Inspiring health fair lands seniors in national magazine as role models
When the December/ January issue of CosmoGIRL! catches your eye in the supermarket check-out line, flip past the article promising "685 ways to be totally irresistible" and skip to page 135. There, in the edition scheduled to hit newsstands Tuesday, Nov. 12, you'll find a full-page photo of three Johns Hopkins seniors who are among 10 CosmoGIRL! of the Year Award winners.
CosmoGIRL!, Cosmopolitan magazine's less provocative little sister, publishes the annual feature to inspire its young adult readers to change the world. Like the other "girls of the year" -- among them actress Katie Holmes and figure skater Michelle Kwan -- Johns Hopkins students Lily Daniali, Solmaz Pirzadeh and Tannaz Rasouli, all 21, were chosen as role models for "daring to dream big."
The three friends made their big dream a reality by organizing last spring's Project Prevent, the first of what is hoped to be many day-long health fairs for Baltimore's low-income families. The event was partially funded by an $800 Johns Hopkins Alumni Association grant, one of 20 given during the last academic year. Eutaw Place's Anvil Building was filled with representatives from the Baltimore City Health Department, the Maryland Children's Health Choice Program, the Arthritis Foundation and the Church Community Health Awareness and Monitoring Program, known as CHAMP. The groups offered free or low-cost tests for diabetes, depression, high blood pressure and lead poisoning.
"My job that day was to greet people and direct them to the services they needed," Rasouli told the magazine. "They'd come back to me three, four times questioning if everything was really free. It felt so rewarding to be able to assure every one of them that yes, everything really was."
It also feels rewarding to have been nominated by the university and recognized by the magazine for their team effort, Johns Hopkins' CosmoGirls say. But the bigger reward could come from the attention Project Prevent will receive.
"We are very excited that we can use this issue to promote Project Prevent on a national level," Pirzadeh said. "We're hoping to generate interest among students at other colleges so they can start Project Prevent programs as well." So far, about 25 Johns Hopkins students have signed on for the next health fair, and the founders, who will graduate in May, are hoping the next group of Project Prevent leaders will be ready to take the reins.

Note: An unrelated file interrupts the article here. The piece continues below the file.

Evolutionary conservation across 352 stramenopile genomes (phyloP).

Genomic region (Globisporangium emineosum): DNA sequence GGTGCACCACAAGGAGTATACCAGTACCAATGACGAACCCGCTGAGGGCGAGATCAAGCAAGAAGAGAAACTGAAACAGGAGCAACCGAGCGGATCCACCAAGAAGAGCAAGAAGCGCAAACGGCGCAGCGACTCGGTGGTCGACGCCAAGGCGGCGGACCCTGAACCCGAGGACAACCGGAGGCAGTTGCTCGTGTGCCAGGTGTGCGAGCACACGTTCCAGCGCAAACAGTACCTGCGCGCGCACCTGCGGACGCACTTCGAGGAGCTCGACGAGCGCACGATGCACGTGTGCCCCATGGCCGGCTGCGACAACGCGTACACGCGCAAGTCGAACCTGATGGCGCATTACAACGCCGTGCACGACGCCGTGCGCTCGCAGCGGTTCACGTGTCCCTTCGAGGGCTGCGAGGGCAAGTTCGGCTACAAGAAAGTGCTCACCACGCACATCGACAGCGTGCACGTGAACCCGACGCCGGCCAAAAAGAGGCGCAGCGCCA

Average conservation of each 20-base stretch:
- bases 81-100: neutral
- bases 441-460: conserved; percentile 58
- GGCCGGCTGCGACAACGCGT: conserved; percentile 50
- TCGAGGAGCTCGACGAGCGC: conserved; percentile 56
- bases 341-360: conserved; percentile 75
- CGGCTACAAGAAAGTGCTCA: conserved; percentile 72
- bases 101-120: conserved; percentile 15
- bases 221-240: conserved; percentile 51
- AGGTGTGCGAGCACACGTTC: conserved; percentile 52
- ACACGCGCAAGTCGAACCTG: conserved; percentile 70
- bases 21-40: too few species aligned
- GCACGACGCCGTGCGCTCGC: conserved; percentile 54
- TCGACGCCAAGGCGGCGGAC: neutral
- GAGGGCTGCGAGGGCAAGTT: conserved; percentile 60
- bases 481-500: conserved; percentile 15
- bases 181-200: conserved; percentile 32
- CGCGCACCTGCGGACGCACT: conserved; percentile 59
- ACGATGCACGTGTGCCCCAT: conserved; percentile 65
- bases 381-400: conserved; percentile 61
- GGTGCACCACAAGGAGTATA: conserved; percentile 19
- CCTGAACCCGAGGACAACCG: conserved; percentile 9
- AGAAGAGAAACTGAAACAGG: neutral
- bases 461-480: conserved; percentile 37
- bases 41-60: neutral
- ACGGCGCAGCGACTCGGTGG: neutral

Before plans shift into high gear for the second Project Prevent health fair, the students are in the midst of publishing a booklet of free and low-cost community and social services provided by various local agencies. The idea is for social workers, soup kitchen workers or homeless shelter volunteers to have the booklets on hand to help clients who may need help from another agency.
"We noticed that the services are decentralized," Daniali said last week. "People don't know what's out there that can help them."
"What good is a resource if no one knows about it?" Rasouli said.
"There is such a need for all these services, and people might not have the time to go out and see what is out there," Pirzadeh said.
A conversation with the Project Prevent team tends to flow from one to the next, each adding sentences to complement the others' thoughts. The story of Project Prevent flows in the same way, highlighted by three different personalities. Pirzadeh, a neuroscience major from Silver Spring, Md., originated the idea of Project Prevent because she wanted to start a preventive medicine campaign for Baltimore's working poor. Daniali, a public health major from Edmonds, Wash., took a trip to Cuba during summer 2001. She said the trip opened her eyes to the fact that the United States is a country with far greater resources, yet Cuba provides a highly developed preventive medicine program that is free and universal. Rasouli, a cognitive science major from Midlothian, Va., nurtures a lifelong interest in medicine and has a flair for public relations. Project Prevent combines their strengths and beliefs.
"We're kind of like Charlie's Angels," Pirzadeh said, borrowing a joke from a cameraman who recently filmed the team in the Charles Village neighborhood for a video that was shown at a party in New York City last week to celebrate the special edition of the magazine.
"It has been so much fun. We feel like such celebrities," Rasouli said, laughing about the video shoot. "Some guy drove by and shouted, 'You three ladies ought to be in a magazine!' We just had to laugh."
Students interested in Project Prevent are invited to contact Daniali, Pirzadeh and Rasouli at firstname.lastname@example.org.
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